Shortly after 4:00 that afternoon, Miz Possum helped me poke another antibiotic tablet down his gullet. She left the room. At 4:15, he sat at the open door onto the deck, and stared into the distance. I opened the screen and invited him outside, but he refused. We anthropomorphize our pets, but I wonder now if he knew what was going to happen. A few minutes later, he lay down beside my easy chair, where I had moved to watch TV. He looked like he was going to take a nap and gather his strength. I had a chicken patty cooked, cut up and ready for him in the kitchen, should he get hungry enough for it.

The TV was not loud. I heard him take two thready, rattling breaths. At the third one, I looked over at him. They were not sighs. He was not breathing. I came out of the chair with loud wails and went to him. Miz Possum tried to do CPR while I cleared his airway. He was gone.

I have had a succession of dogs in my life; they have been my constant companions. I have outlived them all, save Lupe, and known the pain of losing them to the inevitable. My neighbor Tom, who helped with the burial today, lost his canine companion of ten years a short time ago. He says he won’t have another. I have watched people die, and known the unique agony of the murder of a parent. I know my father understands when I say that this loss, at this moment, hurts more than I can describe. He was a Beagle lover; I’m just a large-dog aficionado. Labs, Retrievers, Dobermans, Alsatians, mutts, and since I became a wheelie, Lupe the Ninja Terrorist/Terrier.

Sammy’s mother was a “rescue dog” who was taped into a cardboard box and tossed in a local river to die, after a childhood of abuse. She survived, and eventually gave me the gift of almost seven years of companionship with her offspring. Sammy was middle-aged by human standards, and died far too young. I am wrecked with wondering if I could have done more for him.

According to the vet, Sammy died of acute kidney failure. This was possibly due to a genetic defect of his mixed parentage, which was ecumenical, to say the least. His system was so poisoned, and so many things were out of whack with his electrolytes and blood chemistry, it’s doubtful that he could have been saved if canine ICU treatment had been applied immediately.

There may be a legacy for Sammy beyond my donations to the local no-kill shelter. At about the same time Sammy fell ill, Miz Possum brought home a bag of cat food. She works at a local community service agency/food bank. People rarely donate pet food, but a couple of weeks ago someone brought in bags of dry pet food. Miz P. brought home a small bag of cat food, not for Roxie the three-legged cat, but as a supplement for the dogs’ food. I gave Sammy one straight bowl, which he enjoyed tremendously. Thereafter, I put a handful onto his regular dog chow as spice, since cat food is more pungent and spicy than dog ration. The veterinarian assures me that a single bowl of cat food could not have caused the kidney damage, although you should be advised that long-term cross-feeding of high-protein cat food will significantly harm a dog.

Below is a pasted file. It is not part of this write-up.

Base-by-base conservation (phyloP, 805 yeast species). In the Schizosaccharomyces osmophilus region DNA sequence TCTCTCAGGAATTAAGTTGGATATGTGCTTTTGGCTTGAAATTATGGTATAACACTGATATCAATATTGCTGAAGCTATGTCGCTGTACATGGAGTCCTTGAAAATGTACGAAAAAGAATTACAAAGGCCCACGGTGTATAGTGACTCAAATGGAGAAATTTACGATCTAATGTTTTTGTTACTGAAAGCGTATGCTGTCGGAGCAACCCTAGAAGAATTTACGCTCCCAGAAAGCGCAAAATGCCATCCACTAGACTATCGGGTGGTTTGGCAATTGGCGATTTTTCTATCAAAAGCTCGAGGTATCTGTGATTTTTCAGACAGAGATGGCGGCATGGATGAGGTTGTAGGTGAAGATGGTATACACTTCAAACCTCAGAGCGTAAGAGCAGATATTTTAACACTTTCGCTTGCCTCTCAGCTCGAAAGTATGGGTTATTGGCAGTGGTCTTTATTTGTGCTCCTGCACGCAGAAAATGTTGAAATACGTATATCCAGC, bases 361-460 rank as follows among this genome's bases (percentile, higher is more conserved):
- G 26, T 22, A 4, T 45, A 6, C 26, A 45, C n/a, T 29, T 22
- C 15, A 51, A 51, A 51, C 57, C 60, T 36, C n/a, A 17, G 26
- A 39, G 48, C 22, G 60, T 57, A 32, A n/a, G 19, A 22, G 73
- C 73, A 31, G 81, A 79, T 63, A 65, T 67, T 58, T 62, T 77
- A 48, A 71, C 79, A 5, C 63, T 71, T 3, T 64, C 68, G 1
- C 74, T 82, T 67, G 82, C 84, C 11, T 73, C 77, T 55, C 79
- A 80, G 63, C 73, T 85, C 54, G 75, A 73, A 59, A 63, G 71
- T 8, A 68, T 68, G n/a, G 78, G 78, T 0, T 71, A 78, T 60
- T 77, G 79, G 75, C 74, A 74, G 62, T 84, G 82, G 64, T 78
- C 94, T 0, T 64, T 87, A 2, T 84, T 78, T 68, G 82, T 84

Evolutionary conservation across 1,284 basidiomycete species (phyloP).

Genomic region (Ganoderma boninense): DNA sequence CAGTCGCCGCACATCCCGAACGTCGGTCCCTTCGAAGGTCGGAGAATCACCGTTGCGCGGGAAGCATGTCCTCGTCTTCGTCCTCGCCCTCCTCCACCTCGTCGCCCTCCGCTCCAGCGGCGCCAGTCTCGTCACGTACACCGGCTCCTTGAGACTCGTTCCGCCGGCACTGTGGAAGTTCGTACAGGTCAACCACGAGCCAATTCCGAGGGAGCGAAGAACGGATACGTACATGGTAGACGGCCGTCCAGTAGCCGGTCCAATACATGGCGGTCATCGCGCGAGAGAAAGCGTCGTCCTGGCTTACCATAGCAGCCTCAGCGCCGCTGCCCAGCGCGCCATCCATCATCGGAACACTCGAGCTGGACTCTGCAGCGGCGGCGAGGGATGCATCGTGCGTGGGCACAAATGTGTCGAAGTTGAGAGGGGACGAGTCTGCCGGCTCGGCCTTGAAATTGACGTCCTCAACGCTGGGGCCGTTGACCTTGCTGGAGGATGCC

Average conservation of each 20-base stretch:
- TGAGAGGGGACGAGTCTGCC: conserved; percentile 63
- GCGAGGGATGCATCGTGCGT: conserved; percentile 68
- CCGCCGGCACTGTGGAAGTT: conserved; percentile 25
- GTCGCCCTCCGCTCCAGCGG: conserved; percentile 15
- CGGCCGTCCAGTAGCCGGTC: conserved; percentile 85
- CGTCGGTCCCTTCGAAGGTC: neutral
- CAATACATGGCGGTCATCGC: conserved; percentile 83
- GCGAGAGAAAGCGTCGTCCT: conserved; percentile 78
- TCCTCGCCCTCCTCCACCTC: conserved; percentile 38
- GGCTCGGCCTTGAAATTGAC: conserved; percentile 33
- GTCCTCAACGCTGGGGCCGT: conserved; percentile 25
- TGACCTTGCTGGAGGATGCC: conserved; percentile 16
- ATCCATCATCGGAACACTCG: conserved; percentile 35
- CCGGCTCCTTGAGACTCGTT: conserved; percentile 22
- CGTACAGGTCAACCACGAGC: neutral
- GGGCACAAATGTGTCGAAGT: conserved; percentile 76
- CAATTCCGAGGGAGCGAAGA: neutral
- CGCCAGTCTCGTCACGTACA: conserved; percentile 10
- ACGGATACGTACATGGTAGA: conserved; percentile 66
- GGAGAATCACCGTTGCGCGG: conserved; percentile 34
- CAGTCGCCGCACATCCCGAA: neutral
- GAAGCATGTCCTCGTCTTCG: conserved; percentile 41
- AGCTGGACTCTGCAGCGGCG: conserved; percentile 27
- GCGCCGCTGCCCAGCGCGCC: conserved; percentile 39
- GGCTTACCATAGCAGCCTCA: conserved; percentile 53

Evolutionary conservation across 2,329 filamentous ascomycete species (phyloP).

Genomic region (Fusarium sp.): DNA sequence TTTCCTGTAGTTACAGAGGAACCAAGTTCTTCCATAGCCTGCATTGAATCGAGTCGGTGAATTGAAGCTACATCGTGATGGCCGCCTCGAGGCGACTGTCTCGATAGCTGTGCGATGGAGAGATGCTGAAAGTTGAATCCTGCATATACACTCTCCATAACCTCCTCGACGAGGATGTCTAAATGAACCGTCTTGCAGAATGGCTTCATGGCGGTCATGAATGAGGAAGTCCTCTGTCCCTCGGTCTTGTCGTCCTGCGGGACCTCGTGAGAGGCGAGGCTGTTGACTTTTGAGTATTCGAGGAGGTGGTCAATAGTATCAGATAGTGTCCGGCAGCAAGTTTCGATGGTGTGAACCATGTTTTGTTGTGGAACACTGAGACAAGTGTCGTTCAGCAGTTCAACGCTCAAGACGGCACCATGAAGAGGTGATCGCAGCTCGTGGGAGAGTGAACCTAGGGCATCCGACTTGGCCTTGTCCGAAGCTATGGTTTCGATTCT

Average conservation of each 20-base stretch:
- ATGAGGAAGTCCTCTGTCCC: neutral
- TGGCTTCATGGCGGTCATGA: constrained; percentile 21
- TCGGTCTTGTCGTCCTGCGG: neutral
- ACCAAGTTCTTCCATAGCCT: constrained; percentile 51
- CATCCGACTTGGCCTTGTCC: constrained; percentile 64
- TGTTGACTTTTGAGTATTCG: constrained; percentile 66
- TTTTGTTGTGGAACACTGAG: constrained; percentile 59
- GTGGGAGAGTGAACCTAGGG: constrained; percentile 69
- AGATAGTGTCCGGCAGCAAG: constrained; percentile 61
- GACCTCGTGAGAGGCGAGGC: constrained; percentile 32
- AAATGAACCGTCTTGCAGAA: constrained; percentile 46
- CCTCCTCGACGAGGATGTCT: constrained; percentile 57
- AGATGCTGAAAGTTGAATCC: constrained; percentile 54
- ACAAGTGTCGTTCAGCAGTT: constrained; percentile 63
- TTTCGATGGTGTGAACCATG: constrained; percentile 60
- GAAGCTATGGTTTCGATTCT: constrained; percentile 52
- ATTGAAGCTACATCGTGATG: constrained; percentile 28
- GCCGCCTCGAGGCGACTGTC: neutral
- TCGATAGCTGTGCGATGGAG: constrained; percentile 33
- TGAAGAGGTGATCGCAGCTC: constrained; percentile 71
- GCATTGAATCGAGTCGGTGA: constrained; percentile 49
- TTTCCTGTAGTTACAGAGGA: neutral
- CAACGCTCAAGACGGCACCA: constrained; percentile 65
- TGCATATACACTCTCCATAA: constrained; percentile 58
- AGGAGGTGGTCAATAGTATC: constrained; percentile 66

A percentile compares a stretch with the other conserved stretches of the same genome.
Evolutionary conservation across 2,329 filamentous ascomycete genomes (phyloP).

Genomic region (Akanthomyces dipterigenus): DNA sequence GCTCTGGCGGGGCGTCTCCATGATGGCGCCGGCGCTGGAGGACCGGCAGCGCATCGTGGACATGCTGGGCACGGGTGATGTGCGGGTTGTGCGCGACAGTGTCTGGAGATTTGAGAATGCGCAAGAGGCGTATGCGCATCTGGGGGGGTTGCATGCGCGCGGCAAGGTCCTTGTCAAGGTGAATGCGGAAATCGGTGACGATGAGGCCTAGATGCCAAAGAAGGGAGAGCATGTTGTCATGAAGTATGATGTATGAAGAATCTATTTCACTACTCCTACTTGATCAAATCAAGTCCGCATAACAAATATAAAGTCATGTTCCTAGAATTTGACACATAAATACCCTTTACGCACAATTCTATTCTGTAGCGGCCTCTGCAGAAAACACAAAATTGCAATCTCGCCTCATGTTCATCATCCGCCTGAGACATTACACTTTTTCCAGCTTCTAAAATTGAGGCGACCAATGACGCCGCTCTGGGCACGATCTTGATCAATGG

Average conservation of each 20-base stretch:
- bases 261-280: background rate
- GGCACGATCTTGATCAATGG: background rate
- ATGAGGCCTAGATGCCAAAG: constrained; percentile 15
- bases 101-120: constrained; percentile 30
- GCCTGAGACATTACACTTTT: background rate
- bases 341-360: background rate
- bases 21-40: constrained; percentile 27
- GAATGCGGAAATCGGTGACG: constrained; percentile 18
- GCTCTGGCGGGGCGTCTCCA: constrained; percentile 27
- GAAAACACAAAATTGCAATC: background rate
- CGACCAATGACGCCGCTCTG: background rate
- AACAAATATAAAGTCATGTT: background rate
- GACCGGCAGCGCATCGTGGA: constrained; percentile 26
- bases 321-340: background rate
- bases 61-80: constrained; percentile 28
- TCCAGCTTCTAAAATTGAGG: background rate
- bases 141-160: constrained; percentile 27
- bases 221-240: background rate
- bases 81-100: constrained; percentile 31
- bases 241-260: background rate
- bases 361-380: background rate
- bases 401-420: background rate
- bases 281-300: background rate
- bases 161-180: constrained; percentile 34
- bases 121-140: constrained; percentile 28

The vet also reminded me that several years ago, dry pet food manufactured in China was recalled because it contained melanin, which causes renal failure and death in domestic animals. The product—under several different names—was recalled from the shelves. However, as Miz Possum has mentioned on several occasions, people donate human food to the food pantry which is beyond its expiration date. Although the staff members are diligent about checking the quality, security of packaging, and expiration dates of people food, no one has yet thought to check the labels of rarely-donated pet food. This will change on Tuesday, when Miz Possum will obtain a bag of the questionable cat food, and we will have the lot number—and hence the place of origin and other data—of the dry product. There is a chance that this is something left over from 2008, which is the date the vet cited as the time of the importation of the contaminated Chinese pet food. For his part, the vet knows where to look this up online, and will be waiting for my call once I have my hands on the label, brand name, and lot number of this wayward pet food. We will cross-check this, and the results will be published here and elsewhere, regardless of whether there is a threat. Other pet owners need to know, one way or another.

Sammy rests now beneath a huge short-leaf pine on the up-slope of Scorpion Hill. That is now “Sammy’s Tree”; he will go back to nature, and become part of a living thing. Thus it is with all of my critters, thus will it always be.

If there is still some of this contaminated Chinese crap-food still out there, and if diligence after-the-fact of Sammy’s death can save even one other pet owner from the emotional train wreck I am having, then this gentle, special dog will have served a noble cause with his too-short life. Don’t cross-feed, check your labels, throw out the expired stuff, and stay tuned for news if there is still poisonous stuff in circulation.

Sammy, I’m gonna miss you, buddy!